Alcohol or Drug Intoxication Might Be a Defense, But Not Necessarily
Involuntary intoxication would be a defense if consuming alcohol rendered the defendant insane or unable to form a mental intent.
Voluntary Intoxication as a Defense in Michigan
Michigan has taken a firm position that a person rendered insane due to voluntarily consuming alcohol or drugs may not use intoxication as a legal defense. For example, suppose a person goes to a party and consumes a quantity of alcohol and drugs sufficient to render them insane, and they commit a crime, like sexual assault. In that case, intoxication is not a defense against criminal charges. On the other hand, if someone was drugged or unwittingly given an intoxicating substance, they can use intoxication to defend against criminal charges.
Involuntary Intoxication is a Viable Defense to Felony and Misdemeanor Charges
A person is not guilty of a crime if they were involuntarily intoxicated and that intoxication rendered them legally insane or unable to form the intent required to commit a crime. There are various ways a person can be involuntarily intoxicated. For example, if a woman is having a drink at a bar and another individual sneaks a drug into her drink that causes her to be intoxicated to the point that she cannot form the intent to commit a crime, she would not be guilty if she broke the law.
Prescription drugs can also cause involuntary intoxication. For example, assume a man has taken a particular medication for years but develops a new medical condition. His doctor prescribes him another medication. The interaction of drugs causes an unexpected but significant impairment when he takes both medicines simultaneously. Even though he took the medications voluntarily, he would not be guilty of a crime committed while under that impairment if he was rendered legally insane or unable to form a criminal intent.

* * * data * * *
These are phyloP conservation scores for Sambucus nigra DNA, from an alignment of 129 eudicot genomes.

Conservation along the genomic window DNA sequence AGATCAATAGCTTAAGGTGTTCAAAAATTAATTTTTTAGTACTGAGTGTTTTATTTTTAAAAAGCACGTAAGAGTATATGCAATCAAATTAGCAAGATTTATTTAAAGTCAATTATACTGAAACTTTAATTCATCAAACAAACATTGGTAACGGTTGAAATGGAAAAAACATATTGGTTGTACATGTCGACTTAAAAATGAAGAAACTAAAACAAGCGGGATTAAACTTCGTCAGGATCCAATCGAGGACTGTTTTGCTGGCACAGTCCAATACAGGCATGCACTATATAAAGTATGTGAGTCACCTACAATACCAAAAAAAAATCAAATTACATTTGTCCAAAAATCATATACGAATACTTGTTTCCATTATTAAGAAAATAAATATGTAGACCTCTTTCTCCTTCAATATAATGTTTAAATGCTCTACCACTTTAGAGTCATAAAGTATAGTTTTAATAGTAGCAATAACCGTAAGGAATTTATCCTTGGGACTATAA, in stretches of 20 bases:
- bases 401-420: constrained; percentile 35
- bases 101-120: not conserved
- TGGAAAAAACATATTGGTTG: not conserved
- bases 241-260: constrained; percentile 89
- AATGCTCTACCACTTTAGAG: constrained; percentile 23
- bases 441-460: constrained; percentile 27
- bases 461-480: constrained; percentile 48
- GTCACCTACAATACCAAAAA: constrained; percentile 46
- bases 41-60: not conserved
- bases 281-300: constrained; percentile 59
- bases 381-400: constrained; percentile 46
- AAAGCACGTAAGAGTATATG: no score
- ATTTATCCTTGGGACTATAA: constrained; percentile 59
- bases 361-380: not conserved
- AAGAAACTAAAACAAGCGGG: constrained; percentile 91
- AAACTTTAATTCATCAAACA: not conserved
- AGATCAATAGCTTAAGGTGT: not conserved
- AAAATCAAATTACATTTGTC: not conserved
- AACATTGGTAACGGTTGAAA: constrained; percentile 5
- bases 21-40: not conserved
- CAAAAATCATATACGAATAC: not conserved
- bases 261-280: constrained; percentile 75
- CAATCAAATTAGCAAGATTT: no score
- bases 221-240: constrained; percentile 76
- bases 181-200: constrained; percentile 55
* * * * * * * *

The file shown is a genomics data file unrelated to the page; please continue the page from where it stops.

An Exception to the Rule – Chronic Intoxication
A person can become legally insane and thus not guilty of a crime due to chronic abuse of drugs or alcohol. If long-term abuse of drugs or alcohol deteriorates someone’s mental condition such that they cannot form a criminal intent, that person would have a lawful insanity defense at trial.
Mental Illness Combined with Drugs and Alcohol as a Defense to Criminal Charges
Individuals who have mental illness may also abuse or overuse drugs and alcohol. Sometimes, a person might try to self-medicate by using an intoxicant, depressant, or stimulant. If a mentally ill person and impaired due to voluntary consumption of drugs or alcohol commits a crime, insanity might be a lawful defense under certain circumstances. If a jury found that the mental illness, separate from the drug or alcohol consumption, caused the person to be insane, they would have to find the defendant not guilty. So long as the jury finds that the defendant was mentally ill, they can lawfully consider the insanity defense.
Legal Insanity Intoxication as a Defense to Criminal Charges
A person is legally insane if, as a result of mental illness or intellectual disability, he is incapable of understanding the wrongfulness of his conduct or conform his conduct to the requirements of the law. The defense must prove by a preponderance of the evidence that they were legally insane at the time of the crime for him to be found not guilty because of insanity.
A mental illness is a substantial disorder of thought or mood that (1) significantly impairs judgment, behavior, (2) capacity to recognize reality, or (3) cope with life’s ordinary demands. A person has an intellectual disability if he has significantly subaverage intellectual functioning that appeared before the defendant was 18 years old and impaired two or more of his adaptive skills.
An expert witness is almost always required to substantiate a defendant’s insanity defense. An expert is necessary if insanity is based on involuntary intoxication and used as a defense against criminal charges.
Criminal Defense Attorneys Who Are Successful in Finding a Lawful Defense
Few criminal defense trial lawyers in Michigan have vast experience dealing with mental illness, intellectual disability, traumatic brain injuries, and severe intoxication as a defense. The attorneys with LEWIS & DICKSTEIN, P.L.L.C. have decades of experience working with clients and establishing lawful, credible, and winning defenses. If you want a lawyer who will faithfully and vigorously defend you and do everything reasonably possible to obtain the best possible result in your case, you want the Defense Team at LEWIS & DICKSTEIN, P.L.L.C. by your side. We will find a way to help you.
Call us today at (248) 263-6800 for a free consultation or complete a Request for Assistance Form. We will contact you promptly and find a way to help you.